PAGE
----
Diagnostic Accuracy of NICE Asthma Algorithm Poor in Children

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Children between the age of 13 and 16 were evaluated for asthma using the new National Institute for Health and Care Excellence diagnostic tool.
Children between the age of 13 and 16 were evaluated for asthma using the new National Institute for Health and Care Excellence diagnostic tool.

The diagnostic algorithm for pediatric asthma proposed by the United Kingdom National Institute for Health and Care Excellence (NICE) is an inappropriate tool for use in children and adolescents, according to a population-based cohort study reported in The Lancet.1

In their analysis, investigators from various hospitals in Manchester, United Kingdom, challenged multiple features of the NICE algorithm when applied specifically to adolescents and concluded that it should not be used in children. The researchers looked at follow-up data available during the period between July 2011 and November 2014 in 772 children born into the Manchester Asthma and Allergy Study cohort to prospectively test the algorithm. At the time of follow-up, the children were all between the age of 13 and 16. 

Spirometry was the first-line measure of lung function recommended in the NICE algorithm. In the cohort, 10 of 630 children who completed spirometry met the NICE criteria for asthma (according to a ratio of forced expiratory volume [FEV1] to forced vital capacity [FVC] assessment, with a cutoff of 70%), and of those children, only 2 were currently diagnosed with asthma.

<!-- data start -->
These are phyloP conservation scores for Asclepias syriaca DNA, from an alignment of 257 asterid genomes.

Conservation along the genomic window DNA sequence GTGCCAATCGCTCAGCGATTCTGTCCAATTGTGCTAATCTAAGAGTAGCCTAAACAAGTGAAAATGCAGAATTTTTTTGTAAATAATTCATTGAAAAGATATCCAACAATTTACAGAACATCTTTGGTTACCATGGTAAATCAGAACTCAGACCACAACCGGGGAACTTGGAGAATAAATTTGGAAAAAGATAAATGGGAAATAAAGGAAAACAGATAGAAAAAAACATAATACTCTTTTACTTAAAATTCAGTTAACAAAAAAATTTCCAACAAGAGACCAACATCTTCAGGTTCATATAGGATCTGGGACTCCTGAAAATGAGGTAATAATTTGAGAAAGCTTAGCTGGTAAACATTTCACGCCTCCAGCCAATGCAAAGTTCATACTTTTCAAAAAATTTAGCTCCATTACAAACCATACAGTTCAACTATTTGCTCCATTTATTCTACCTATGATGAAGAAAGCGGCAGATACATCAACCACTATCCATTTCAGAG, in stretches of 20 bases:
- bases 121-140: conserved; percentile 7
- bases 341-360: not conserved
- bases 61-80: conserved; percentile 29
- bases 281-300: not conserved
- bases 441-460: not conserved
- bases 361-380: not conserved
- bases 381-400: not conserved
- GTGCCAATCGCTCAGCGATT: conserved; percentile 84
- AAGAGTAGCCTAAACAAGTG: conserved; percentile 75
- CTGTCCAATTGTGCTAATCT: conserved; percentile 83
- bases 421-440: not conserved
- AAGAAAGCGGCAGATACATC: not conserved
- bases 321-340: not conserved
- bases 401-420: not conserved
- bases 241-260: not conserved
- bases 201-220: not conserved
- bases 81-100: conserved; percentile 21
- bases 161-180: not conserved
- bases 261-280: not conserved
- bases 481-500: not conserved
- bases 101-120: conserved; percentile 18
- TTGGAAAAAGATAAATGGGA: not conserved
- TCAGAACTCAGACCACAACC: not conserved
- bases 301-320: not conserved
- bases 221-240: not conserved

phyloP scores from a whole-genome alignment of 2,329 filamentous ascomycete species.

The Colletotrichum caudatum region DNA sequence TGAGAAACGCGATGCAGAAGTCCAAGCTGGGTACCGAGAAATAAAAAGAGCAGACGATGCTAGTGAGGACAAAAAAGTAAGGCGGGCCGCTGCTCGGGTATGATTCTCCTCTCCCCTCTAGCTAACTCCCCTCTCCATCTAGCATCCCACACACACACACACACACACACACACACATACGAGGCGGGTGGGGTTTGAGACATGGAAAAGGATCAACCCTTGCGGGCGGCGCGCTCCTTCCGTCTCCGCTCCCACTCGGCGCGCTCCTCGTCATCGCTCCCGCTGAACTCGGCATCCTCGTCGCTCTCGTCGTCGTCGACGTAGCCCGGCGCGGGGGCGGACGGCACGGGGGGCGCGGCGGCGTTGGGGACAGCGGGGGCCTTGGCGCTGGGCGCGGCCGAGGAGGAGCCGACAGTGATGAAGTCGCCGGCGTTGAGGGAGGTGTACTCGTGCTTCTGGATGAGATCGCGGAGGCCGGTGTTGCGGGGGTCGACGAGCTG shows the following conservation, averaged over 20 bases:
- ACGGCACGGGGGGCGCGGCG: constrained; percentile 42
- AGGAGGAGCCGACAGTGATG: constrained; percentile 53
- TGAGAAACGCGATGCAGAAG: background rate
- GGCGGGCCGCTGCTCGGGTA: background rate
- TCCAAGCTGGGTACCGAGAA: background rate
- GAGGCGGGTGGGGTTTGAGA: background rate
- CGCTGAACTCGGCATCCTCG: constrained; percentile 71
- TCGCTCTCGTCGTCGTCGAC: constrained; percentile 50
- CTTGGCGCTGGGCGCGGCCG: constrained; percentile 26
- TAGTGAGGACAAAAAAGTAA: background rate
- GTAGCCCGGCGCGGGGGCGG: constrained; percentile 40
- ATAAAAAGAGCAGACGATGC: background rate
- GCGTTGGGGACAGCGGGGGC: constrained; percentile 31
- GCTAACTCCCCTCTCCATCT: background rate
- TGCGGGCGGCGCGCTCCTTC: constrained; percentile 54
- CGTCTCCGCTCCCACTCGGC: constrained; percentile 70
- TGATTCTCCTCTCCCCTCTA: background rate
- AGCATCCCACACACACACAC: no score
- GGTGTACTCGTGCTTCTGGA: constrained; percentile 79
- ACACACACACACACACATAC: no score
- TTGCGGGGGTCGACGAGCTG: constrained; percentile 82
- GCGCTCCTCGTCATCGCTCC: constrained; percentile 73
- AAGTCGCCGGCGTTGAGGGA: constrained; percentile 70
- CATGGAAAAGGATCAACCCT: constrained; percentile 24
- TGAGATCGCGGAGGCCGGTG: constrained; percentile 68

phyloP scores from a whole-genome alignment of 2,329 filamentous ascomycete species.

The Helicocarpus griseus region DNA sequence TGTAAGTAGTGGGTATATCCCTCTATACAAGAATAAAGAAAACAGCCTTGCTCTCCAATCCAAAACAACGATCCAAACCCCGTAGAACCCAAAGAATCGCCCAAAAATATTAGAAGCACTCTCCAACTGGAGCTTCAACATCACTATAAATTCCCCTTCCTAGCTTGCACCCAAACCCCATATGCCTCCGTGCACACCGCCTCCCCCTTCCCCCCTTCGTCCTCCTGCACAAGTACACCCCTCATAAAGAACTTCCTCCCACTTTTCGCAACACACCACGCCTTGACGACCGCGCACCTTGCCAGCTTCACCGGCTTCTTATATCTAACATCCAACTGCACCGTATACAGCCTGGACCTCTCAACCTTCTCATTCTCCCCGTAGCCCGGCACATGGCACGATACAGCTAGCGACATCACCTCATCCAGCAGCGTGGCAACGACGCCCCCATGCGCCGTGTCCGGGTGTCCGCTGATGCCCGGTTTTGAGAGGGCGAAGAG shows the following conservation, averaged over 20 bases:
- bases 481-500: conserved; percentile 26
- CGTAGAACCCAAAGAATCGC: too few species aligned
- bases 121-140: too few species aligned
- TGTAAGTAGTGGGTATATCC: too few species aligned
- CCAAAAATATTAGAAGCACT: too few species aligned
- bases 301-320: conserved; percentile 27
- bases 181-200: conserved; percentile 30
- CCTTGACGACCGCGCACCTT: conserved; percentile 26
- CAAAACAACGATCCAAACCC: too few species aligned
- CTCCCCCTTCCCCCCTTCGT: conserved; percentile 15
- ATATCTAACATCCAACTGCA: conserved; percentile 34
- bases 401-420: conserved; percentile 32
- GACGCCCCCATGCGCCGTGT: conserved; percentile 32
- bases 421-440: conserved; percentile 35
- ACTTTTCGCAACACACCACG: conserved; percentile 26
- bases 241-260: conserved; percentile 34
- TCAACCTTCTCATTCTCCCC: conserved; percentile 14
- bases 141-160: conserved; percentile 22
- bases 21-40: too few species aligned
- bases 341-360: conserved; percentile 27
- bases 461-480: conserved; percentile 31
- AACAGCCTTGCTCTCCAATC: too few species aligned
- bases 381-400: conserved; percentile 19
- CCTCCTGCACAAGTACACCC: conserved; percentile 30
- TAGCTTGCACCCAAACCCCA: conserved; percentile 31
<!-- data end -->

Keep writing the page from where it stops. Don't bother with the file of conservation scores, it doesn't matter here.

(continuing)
The algorithm sequence then called for a bronchodilator reversibility test, followed by a fractional exhaled nitric oxide (FeNO) measurement as a marker of allergic airway inflammation, and, lastly, a recording of peak expiratory flow variability during 2 to 4 weeks, if necessary.2

Of these measurements, FeNO measurement was by far the most sensitive test evaluated, with positive results (≥35 parts per billion [ppb]) in nearly a quarter of the total pediatric cohort, and in 44% of symptomatic children (15 of 34 participants). Conversely, most of the 54 children who tested positive for bronchodilator reversibility did not have obstructive spirometry, and assessment of peak flow variability was deemed largely not useful owing to dependence on manual diaries, which can be unreliable in children.

In the symptomatic children who completed 3 of the 4 tests included in the NICE algorithm, the researchers were able to definitively diagnose asthma in only 2 children. However, neither child met the researchers' “epidemiologic definition,” suggesting an obvious need for studies that specifically investigate diagnostic tests for asthma appropriate for the pediatric population.

The investigators also negated the validity of “the values defined for spirometry, the order in which the tests are done, and the position of bronchodilator reversibility within the algorithm sequence, which seems to add little when tested in this population.”1

Their data suggested benefits to measuring FeNO first in children, as 90% of the cohort required this, and that a cutoff of 37 ppb was a better indicator in this age group.

The main limitation to this study was the narrow age range of the population because the results cannot be extrapolated to apply to children younger than 13 years.

References

1. Murray C, Foden P, Lowe L, Durrington H, Custovic A, Simpson A. Diagnosis of asthma in symptomatic children based on measures of lung function: an analysis of data from a population-based birth cohort study [published online July 12, 2017]. doi:10.1016/S2352-4642(17)30008-1

2. National Institute for Health and Care Excellence (NICE). Asthma: diagnosis and monitoring of asthma in adults, children and young people. Clinical guideline, methods, evidence and recommendations.

www.nice.org.uk/guidance/gid-cgwave0640/resources/asthma-diagnosis-and-monitoring-draft-guideline2. Published January 2015. Accessed August 22, 2017.

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